It doesn’t have to be Black Friday for this scenario: a long line at the counter, busy sales staff ringing up customers, and a job seeker walks up. The seeker could be your next star employee, but chances are that the customers are the priority so the seeker doesn’t get much attention.
In the highly service-oriented business of retail, is that acceptable?
JobOn is one company with an idea on how technology can improve this. It combines job listings with the ability for candidates to apply by video. Seekers get a free account, answer a few common interview questions, and send the recorded responses to the retailers and other employers on the site, jobon.com. Employers view the videos, see the enthusiasm and other traits they want in applicants, then invite them in for a face-to-face meeting. It won’t completely solve the problem of mixing seekers and customers during busy times, however it does introduce a better way to hire.
Think of it as a cross between craigslist and YouTube.
Most candidates look the same on their application. Name, address, telephone, and maybe a little work experience. Going through applications – even those sent from the web – is painful because it’s hard to distinguish applicants. Add scheduling of interviews, and then spending a certain amount of time with each one even though managers know quickly whether someone is a good match. Suddenly there are many hours invested in the process, and even then the result may be a “panic hire” that doesn’t last.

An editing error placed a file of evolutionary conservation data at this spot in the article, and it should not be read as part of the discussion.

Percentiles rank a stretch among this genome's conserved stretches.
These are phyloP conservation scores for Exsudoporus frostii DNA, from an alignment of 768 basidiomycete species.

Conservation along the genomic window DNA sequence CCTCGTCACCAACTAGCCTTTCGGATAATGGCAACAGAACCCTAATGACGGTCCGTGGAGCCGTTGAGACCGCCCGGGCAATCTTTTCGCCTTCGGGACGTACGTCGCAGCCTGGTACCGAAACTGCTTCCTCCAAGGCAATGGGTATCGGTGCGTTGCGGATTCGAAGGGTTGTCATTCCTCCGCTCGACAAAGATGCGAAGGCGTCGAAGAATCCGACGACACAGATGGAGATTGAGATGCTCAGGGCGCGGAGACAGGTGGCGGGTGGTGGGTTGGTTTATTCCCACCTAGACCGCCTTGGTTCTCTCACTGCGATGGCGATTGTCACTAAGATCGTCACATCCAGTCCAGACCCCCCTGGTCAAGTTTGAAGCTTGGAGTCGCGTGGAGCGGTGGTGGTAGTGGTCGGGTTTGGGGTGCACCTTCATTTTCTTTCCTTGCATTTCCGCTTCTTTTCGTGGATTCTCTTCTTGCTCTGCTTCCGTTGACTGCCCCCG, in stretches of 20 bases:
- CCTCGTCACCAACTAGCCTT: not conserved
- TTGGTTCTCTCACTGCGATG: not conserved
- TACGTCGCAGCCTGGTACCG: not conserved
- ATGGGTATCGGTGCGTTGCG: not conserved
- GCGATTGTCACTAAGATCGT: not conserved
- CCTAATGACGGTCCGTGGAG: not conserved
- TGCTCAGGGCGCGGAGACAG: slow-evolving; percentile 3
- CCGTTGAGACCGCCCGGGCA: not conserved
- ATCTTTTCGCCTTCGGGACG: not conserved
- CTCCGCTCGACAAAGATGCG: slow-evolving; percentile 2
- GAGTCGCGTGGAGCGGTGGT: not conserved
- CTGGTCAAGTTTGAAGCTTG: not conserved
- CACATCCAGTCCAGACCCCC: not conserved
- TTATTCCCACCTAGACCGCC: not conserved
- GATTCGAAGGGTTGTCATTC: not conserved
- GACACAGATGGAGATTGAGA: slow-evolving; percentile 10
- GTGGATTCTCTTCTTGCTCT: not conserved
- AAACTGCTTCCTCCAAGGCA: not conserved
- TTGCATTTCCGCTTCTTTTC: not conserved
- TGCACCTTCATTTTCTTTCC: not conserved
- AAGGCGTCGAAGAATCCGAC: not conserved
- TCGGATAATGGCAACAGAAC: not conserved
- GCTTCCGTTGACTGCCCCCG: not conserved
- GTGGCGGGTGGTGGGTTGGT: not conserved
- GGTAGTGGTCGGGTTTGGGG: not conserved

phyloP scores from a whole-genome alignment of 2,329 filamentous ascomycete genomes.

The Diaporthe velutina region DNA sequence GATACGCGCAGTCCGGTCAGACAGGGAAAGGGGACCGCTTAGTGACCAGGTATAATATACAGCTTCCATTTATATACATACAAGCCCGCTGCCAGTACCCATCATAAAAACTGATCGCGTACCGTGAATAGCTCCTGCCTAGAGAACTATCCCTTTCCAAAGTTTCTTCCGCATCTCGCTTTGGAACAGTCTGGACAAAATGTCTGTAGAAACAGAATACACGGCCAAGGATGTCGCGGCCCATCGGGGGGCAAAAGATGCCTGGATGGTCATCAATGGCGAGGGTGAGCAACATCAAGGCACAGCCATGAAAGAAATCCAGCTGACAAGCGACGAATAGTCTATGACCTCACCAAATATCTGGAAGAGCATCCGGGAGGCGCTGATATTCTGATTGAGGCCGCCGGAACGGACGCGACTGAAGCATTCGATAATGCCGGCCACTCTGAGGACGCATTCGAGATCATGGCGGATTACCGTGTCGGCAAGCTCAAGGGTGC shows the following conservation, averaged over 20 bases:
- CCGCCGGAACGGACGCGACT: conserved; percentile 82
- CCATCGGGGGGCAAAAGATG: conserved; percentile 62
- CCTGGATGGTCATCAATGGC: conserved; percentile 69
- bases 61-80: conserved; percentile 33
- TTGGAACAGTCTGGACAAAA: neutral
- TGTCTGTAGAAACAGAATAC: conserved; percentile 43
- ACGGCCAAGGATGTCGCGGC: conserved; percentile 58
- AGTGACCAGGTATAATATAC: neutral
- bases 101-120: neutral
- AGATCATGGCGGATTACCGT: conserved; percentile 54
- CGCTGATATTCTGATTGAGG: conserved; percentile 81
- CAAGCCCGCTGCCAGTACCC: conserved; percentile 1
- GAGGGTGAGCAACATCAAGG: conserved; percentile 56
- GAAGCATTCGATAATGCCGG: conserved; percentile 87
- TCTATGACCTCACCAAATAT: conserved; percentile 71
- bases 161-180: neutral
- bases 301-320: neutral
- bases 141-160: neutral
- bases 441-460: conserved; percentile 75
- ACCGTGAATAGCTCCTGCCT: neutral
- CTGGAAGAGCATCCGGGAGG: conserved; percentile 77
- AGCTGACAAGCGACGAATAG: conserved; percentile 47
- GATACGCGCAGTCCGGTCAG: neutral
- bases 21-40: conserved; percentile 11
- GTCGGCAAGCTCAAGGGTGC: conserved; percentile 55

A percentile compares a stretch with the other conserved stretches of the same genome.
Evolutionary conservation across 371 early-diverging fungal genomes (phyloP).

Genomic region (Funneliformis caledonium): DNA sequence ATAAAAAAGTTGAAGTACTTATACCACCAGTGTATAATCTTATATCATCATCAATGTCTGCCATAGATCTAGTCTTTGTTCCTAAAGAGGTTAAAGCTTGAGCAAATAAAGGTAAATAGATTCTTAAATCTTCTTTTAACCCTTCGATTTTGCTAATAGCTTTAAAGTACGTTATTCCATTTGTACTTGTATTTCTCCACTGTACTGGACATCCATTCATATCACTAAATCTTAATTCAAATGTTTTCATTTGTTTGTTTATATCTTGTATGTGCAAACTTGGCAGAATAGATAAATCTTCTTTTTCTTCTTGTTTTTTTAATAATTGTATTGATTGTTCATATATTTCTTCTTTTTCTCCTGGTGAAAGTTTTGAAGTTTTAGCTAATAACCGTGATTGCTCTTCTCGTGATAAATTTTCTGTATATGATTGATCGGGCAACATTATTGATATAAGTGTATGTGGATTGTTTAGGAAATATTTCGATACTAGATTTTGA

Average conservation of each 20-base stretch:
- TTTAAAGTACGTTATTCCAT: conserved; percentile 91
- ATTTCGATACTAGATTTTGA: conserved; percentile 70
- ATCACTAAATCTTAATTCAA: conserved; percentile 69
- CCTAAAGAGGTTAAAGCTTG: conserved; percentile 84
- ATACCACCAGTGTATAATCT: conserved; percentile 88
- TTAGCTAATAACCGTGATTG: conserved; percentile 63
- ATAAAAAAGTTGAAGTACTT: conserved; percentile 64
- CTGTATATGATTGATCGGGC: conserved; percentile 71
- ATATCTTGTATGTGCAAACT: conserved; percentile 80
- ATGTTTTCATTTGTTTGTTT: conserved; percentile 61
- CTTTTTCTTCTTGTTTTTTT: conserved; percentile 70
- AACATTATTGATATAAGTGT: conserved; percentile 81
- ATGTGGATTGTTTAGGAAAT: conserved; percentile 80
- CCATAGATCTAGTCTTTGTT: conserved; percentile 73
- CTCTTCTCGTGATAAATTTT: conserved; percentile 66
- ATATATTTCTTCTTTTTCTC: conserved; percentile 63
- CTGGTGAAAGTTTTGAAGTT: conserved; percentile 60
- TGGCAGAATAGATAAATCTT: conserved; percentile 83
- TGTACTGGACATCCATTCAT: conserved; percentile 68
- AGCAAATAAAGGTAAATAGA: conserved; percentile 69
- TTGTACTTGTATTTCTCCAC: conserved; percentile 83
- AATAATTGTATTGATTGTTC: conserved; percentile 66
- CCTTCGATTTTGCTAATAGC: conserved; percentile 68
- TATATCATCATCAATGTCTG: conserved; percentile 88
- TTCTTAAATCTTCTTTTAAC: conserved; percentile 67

Through video, however, managers gain an edge: they view applicants’ videos during non-peak hours so they can spend more time scrutinizing them and making better hires. That’s the real genius of this approach: it reverses the traditional hiring process. With the recorded interview first, the face-to-face interview can be a mere formality. You wouldn’t be talking to this candidate if you didn’t already have a great feeling about him or her. And you can’t get that from a paper application at the beginning of the process.
JobOn charges nothing for job seekers, and retail employers pay a modest $25 a month to view videos of up to 25 applicants (the first 10 are free). The company has subscription pricing for “super users” needing more than that).
Technology has improved retail a great deal with barcode scanning, inventory management and other tools. It has now reached down to the hiring process, which has been so manual and inefficient for so long that many of us didn’t even know it needed attention. Now that we have a solution let’s put it to good use.